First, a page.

A Tale of Two Markets
November 7, 2005,
LOOKING OVER the home textiles landscape in recent weeks, there were clearly major differences in the markets that offered these products.
And the conversation in New York definitely is not about special orders or small quantities. Anything less than a container doesn't enter into most deals.
And while there was some movement toward individuality in line offerings, there still was overpowering look-alike sameness to many of the introductions.
The influence of the major retailers — many of whom use the same sources for inspiration, and challenge a number of suppliers to come up with their versions of X look — is prevalent.
Move to High Point, and the International Home Furnishings Market, and there is a definite difference from showroom to showroom in the home textiles world. A world, incidentally, that is assuming a greater role in the mix of not just specialty stores (as we once knew them) but also furniture retailers that are looking to build add-on business.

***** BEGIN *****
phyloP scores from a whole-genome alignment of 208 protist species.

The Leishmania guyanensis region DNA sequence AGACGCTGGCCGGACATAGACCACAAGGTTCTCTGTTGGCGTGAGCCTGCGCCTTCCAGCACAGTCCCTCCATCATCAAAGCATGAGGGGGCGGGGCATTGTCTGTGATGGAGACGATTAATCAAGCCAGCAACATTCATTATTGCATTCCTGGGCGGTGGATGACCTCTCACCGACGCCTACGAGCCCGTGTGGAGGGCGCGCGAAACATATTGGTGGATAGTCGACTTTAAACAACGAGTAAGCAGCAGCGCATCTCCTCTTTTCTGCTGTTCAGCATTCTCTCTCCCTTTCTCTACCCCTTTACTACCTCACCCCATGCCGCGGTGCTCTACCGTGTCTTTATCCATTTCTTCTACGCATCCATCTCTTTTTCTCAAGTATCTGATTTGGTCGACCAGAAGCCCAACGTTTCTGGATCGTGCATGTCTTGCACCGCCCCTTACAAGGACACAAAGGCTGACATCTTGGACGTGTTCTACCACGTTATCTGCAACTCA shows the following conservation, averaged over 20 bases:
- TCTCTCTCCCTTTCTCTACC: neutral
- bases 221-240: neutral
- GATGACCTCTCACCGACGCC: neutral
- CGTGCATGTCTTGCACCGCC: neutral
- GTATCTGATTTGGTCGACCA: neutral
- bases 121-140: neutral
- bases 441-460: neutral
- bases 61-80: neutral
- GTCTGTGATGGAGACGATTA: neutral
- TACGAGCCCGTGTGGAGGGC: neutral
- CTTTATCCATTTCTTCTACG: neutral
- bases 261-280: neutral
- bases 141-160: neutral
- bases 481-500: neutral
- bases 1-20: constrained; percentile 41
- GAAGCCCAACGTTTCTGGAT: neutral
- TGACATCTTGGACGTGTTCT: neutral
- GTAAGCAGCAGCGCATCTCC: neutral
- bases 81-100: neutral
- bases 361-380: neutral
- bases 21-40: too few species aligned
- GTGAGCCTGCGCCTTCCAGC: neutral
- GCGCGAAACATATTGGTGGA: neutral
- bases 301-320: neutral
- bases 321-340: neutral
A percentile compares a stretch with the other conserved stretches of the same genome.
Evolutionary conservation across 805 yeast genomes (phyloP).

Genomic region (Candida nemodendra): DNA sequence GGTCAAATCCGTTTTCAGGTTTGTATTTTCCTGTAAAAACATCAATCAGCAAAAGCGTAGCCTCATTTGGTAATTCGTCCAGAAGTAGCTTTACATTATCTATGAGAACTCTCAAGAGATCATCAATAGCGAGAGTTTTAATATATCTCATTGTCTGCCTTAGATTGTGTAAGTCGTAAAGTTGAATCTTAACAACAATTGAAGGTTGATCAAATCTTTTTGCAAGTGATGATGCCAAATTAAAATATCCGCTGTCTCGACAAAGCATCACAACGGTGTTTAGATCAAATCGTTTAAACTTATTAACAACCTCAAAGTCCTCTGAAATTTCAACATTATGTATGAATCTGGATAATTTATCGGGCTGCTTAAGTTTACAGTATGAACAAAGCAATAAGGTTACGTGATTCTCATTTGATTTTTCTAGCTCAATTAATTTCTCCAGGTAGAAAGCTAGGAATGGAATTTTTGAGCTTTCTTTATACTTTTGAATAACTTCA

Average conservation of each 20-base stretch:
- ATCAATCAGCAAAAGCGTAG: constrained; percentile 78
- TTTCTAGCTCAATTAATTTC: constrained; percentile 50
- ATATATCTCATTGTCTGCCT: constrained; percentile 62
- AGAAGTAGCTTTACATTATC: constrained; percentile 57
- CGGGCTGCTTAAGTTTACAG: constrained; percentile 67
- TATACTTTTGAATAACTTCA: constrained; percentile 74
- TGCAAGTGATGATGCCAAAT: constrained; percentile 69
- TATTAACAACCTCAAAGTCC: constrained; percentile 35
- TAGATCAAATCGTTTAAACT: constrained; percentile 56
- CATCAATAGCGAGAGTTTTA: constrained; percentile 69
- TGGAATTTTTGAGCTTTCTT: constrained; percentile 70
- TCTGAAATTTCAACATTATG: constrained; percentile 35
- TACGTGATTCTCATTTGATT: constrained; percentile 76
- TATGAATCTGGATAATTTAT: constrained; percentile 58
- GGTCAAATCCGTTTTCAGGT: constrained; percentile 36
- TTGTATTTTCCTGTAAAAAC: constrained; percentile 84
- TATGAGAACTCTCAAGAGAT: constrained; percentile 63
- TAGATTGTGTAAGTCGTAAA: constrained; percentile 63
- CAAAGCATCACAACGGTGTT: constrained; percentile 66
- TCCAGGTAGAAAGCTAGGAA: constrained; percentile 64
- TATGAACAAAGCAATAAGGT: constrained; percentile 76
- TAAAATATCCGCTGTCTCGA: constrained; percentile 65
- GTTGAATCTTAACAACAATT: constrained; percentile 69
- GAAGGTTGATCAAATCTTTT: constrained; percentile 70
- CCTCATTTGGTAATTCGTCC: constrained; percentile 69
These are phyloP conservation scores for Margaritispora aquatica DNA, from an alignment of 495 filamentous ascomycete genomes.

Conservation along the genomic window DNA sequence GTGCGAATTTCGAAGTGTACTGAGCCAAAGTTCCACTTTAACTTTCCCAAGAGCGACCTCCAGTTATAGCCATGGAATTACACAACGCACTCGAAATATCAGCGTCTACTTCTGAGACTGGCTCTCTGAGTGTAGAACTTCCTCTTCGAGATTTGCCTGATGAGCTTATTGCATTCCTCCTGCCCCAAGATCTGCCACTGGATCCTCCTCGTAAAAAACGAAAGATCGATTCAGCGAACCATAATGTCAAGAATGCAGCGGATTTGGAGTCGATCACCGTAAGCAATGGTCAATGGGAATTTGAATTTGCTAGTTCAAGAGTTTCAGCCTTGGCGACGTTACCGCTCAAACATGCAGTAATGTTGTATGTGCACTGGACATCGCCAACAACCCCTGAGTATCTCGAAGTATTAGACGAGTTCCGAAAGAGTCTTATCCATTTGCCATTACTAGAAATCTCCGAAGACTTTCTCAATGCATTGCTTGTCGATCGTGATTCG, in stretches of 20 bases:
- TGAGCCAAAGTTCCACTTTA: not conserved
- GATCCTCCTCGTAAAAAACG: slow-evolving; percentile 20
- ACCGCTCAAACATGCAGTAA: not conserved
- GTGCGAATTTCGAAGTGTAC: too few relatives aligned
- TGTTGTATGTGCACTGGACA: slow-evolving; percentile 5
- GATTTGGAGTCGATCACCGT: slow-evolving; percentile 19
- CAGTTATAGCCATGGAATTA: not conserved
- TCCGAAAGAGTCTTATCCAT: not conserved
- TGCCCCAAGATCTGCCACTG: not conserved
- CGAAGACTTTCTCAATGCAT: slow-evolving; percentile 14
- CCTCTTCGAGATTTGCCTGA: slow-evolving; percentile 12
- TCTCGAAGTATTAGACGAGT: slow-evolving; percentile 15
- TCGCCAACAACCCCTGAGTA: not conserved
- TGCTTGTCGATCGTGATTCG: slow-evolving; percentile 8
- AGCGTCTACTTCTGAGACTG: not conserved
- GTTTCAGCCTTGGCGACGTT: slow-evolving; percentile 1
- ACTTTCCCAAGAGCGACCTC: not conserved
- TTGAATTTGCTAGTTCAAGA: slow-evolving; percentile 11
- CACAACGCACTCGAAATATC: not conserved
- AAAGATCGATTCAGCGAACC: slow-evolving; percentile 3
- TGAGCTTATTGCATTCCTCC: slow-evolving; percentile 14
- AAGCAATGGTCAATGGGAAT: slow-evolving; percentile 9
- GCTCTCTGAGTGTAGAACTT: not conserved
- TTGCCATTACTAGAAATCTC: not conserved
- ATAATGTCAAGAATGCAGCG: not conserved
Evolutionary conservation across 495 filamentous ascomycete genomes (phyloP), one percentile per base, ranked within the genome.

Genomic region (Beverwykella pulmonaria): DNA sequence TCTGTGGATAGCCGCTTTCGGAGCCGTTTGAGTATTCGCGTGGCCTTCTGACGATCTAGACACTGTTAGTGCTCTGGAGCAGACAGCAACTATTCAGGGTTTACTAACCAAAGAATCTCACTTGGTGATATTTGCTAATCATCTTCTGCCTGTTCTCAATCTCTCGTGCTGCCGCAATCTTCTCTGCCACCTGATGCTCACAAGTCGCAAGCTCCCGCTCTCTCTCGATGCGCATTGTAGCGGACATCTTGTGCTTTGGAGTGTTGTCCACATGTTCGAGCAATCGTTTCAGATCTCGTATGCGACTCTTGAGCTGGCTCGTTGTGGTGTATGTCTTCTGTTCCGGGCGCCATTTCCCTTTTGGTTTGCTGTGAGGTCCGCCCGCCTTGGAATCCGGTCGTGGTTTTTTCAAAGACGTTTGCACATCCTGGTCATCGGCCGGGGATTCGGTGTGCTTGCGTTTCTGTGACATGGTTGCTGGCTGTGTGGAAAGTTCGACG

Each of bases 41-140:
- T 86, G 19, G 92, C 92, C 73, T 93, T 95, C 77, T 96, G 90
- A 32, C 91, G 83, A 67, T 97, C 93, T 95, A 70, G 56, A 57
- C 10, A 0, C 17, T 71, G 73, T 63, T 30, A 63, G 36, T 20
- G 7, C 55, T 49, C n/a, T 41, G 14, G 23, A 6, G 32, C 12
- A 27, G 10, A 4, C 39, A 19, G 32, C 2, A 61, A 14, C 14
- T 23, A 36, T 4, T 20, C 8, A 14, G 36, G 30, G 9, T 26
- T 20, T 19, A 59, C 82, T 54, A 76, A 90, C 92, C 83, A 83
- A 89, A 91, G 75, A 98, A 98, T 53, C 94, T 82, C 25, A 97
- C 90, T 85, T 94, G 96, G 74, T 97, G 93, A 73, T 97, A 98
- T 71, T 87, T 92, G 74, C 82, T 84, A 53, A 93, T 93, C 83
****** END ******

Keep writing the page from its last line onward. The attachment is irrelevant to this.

Many of the metal bed suppliers have long had tie-in programs with bed coverings companies, and many are in the upper-end of the market.
In more than one major furniture showroom, tie-in merchandise with licensed programs was more and more the rule as bed coverings, throws and other home lines were featured along with the furniture.
And where there was no licensed product program, a growing number of furniture suppliers (they too can no longer be strictly called manufacturers) were showing bed coverings designed to work with their wood furniture for the bedroom. Aesthetically, some of these are winners, others have a way to go in fashion and quality. It's not all beer and Skittles, as these folks will find out.
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